But to the meat of the question: "How do you take a technical or obscure subject and make it interesting to publishers and the public without losing accuracy?" First of all, the assumption must be that the writer finds the subject interesting - in fact, not just interesting, but fascinating, exciting, compelling, and surprising. That the "compelling" includes the writer's compulsion to write about it, and the "surprising" includes an element of the writer's own surprise at just how exciting it is. Think about exactly why this is. I certainly surprised myself when I began the process of setting out all the places that sand can take you, all the stories it can tell. So I would suggest that the element of surprise is critical - the subject matter may, at first, seem technical or obscure (or even, like sand, mundane and uninteresting), but if you can surprise your reader with how wrong that assumption is, then you've accomplished what you set out to do.
A big part of accomplishing that is figuring out why the topic enthuses you and then figuring out how to convey that enthusiasm in a way that will immediately surprise the reader - assuming that they have at least taken the book off the shelf in the store and then opened it. I was amazed and delighted, in doing the research for my book, by how many creation myths from widely different cultures around the world have sand as the basic primeval material, and so I decided to start the book with one - the first words of Chapter 1 (after quotes from Victor Hugo and Ralph Waldo Emerson) are "It was love at first sight" - I like to think of a potential reader seeing that and being surprised, if not hooked.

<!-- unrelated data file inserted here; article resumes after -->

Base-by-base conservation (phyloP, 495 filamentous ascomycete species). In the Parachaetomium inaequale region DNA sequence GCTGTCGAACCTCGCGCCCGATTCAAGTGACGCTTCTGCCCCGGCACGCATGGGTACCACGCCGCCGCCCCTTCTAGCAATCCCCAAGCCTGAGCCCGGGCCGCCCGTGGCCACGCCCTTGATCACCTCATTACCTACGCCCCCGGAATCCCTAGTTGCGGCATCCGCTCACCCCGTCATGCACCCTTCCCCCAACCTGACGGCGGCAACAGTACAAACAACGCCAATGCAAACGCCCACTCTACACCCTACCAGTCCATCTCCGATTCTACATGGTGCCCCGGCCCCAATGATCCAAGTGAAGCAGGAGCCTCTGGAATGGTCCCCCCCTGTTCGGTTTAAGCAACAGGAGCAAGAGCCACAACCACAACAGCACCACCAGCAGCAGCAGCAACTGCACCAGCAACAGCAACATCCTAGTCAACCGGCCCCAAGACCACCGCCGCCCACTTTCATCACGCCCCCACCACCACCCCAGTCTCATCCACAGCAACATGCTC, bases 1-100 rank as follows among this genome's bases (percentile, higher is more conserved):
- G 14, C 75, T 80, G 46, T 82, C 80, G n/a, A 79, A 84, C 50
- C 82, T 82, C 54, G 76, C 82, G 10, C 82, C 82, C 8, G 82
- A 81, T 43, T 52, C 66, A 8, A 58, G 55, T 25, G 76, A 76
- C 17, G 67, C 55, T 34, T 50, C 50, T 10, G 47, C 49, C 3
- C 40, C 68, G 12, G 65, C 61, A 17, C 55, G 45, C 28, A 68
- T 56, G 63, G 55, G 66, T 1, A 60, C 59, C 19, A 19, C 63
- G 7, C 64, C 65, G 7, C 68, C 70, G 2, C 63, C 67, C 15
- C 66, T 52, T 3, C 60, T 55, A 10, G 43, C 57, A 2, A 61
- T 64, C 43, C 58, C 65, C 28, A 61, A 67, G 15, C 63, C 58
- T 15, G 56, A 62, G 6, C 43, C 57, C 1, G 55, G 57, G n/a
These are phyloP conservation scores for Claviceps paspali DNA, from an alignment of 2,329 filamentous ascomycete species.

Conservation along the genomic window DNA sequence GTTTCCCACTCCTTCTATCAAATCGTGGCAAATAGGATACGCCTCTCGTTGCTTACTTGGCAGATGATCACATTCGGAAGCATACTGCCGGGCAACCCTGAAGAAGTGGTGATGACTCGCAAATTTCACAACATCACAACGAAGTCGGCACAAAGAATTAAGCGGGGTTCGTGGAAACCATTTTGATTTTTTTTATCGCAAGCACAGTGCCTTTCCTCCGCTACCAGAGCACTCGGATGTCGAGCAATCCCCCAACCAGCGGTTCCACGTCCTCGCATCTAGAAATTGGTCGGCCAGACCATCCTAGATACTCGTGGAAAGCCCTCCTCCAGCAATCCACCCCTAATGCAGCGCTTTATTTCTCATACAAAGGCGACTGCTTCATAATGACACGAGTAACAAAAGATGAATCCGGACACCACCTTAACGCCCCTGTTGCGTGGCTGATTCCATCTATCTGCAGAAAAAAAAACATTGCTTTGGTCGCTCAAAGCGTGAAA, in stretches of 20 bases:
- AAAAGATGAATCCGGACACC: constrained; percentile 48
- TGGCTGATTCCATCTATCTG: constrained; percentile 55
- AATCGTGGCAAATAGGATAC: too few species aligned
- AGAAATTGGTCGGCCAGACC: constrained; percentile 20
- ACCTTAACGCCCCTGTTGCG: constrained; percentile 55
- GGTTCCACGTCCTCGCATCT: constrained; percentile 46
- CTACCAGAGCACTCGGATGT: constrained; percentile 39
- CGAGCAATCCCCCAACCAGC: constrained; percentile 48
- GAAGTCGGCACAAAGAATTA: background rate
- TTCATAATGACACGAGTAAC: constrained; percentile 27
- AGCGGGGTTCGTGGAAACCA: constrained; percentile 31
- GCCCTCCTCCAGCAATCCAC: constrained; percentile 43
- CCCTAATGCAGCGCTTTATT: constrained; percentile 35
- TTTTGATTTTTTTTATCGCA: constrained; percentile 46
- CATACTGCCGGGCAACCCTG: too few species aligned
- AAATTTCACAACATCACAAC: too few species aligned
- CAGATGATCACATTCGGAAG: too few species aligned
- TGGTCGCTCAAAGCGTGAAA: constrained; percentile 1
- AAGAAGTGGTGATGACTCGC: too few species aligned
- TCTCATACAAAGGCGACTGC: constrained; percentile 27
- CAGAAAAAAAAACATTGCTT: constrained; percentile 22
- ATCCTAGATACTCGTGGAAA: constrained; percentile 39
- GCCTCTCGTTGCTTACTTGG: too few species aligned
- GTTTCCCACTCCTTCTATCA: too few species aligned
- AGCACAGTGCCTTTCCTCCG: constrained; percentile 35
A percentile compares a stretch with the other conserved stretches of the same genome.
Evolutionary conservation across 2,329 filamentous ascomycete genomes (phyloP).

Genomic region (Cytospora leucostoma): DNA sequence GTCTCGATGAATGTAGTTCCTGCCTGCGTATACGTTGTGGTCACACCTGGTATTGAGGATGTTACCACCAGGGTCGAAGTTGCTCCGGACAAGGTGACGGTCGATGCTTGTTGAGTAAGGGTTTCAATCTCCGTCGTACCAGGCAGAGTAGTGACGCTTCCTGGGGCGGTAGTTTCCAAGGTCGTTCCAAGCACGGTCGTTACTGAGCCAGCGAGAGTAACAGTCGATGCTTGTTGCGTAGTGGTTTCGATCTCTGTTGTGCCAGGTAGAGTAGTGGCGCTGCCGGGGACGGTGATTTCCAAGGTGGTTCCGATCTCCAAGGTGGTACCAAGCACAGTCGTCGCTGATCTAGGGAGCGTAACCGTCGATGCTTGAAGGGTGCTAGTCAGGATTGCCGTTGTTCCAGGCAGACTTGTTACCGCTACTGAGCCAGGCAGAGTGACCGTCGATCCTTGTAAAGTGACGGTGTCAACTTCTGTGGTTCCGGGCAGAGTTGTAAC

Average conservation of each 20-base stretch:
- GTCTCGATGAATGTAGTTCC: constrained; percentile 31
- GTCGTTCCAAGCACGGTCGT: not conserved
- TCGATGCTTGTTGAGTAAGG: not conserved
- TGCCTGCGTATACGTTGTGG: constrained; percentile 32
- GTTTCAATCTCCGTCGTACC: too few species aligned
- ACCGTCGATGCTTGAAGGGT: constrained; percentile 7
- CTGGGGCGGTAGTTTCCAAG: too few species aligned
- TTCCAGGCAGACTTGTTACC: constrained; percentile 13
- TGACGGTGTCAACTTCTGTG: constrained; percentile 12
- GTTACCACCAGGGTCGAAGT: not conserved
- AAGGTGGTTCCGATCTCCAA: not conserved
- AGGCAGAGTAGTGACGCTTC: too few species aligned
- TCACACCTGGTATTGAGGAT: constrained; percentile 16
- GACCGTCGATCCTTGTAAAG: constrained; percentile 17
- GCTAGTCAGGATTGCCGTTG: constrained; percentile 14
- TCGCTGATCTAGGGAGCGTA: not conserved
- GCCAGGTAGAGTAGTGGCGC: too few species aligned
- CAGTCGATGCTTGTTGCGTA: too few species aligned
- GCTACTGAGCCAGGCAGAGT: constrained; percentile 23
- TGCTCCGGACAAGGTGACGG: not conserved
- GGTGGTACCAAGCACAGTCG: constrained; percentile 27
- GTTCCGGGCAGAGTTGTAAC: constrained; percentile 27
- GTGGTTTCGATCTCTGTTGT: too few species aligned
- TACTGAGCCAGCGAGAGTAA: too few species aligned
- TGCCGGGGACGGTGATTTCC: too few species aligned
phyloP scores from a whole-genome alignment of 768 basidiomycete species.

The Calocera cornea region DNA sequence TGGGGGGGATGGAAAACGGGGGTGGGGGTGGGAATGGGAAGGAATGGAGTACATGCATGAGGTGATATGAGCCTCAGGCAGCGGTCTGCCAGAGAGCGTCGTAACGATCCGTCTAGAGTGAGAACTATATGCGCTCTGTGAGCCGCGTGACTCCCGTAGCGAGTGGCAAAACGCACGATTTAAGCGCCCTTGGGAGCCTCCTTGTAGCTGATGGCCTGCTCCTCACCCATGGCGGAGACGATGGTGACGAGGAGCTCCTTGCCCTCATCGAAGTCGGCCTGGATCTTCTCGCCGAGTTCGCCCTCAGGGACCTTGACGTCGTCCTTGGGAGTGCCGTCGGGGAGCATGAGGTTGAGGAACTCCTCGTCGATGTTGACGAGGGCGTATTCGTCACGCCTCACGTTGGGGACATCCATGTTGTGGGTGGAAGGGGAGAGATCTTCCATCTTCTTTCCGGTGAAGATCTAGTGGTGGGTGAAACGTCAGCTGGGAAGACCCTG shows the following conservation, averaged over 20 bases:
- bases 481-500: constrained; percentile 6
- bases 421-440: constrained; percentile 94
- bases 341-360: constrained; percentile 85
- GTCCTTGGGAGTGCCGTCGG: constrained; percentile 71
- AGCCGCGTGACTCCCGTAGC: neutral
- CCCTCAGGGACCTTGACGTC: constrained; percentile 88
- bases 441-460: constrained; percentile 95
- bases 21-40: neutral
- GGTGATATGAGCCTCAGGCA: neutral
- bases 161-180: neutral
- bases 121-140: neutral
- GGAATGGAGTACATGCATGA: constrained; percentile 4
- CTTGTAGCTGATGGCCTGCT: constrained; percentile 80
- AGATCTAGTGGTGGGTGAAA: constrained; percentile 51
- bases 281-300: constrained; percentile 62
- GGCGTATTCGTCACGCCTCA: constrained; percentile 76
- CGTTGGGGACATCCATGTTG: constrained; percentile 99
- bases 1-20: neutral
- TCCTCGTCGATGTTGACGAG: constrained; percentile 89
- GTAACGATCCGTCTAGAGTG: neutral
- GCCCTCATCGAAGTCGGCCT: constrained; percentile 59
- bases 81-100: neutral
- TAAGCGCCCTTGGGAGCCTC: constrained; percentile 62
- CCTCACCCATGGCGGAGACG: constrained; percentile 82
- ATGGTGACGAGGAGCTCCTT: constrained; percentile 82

If you're enthusiastic about a subject, it's because of its intrinsic character, not because of the jargon that may surround it. Jargon and terminology in the scientific world are simply shorthand and carry no information beyond that (although they can also be used as a smokescreen or something to hide behind). The natural world, even as it appears in the laboratory or an equation, comes with no jargon attached to it, and its phenomena are simply things we try to describe as we observe them. So that's the way to try to write about them, and doing so requires no loss of accuracy. It's a challenge, but an intellectually enjoyable one and makes you really think about the phenomenon rather than its jargon. Whether it's saltation or the reason for plotting sand grain sizes logarithmically, or phase changes in the mantle, or the basis for optical luminescence dating, it is possible to describe it in everyday language: try it, try it out on yourself and then on friends and family. Analogies are great (for some reason or another, the kitchen is an effective environment for illustrating geological processes). For numerical measures, come up with something familiar and easily visualised - I had to deal with cubic meters and metric tons of sand carried by rivers or shifted in a sandstorm, and came up with the image of a parade of dump trucks trundling by; this required some research on dump truck specifications on the internet, but I derived a sort of standard truck size and its contents of sand by weight and volume. And here's one more thought - spend some time on the things we don't know, the mysteries, because, after all, it's those things that keep science exciting and they can do the same thing for a book.
So, the proposal. I don't know of a uniquely effective or standard way of putting one together, but here are the elements of what (after any number of experiments) I came up with:
- Intro or the up front sales pitch, trying to capture the excitement and uniqueness of the book. I spent some time drafting what I thought would be a good "blurb" on the back of the book, and this helped focus on the key points. A couple of provocative images can be good.
- "About the author" - a brief bio with emphasis (modestly, of course) on why you are qualified to write the book better than anyone else.
- "Core audience and appeal" - find some comparable books that have achieved success and describe why the people that bought those will buy yours. If, as is likely, the book will be illustrated, explain the attractiveness and information content of the illustrations (together with a comment on what proportion of them the author can provide).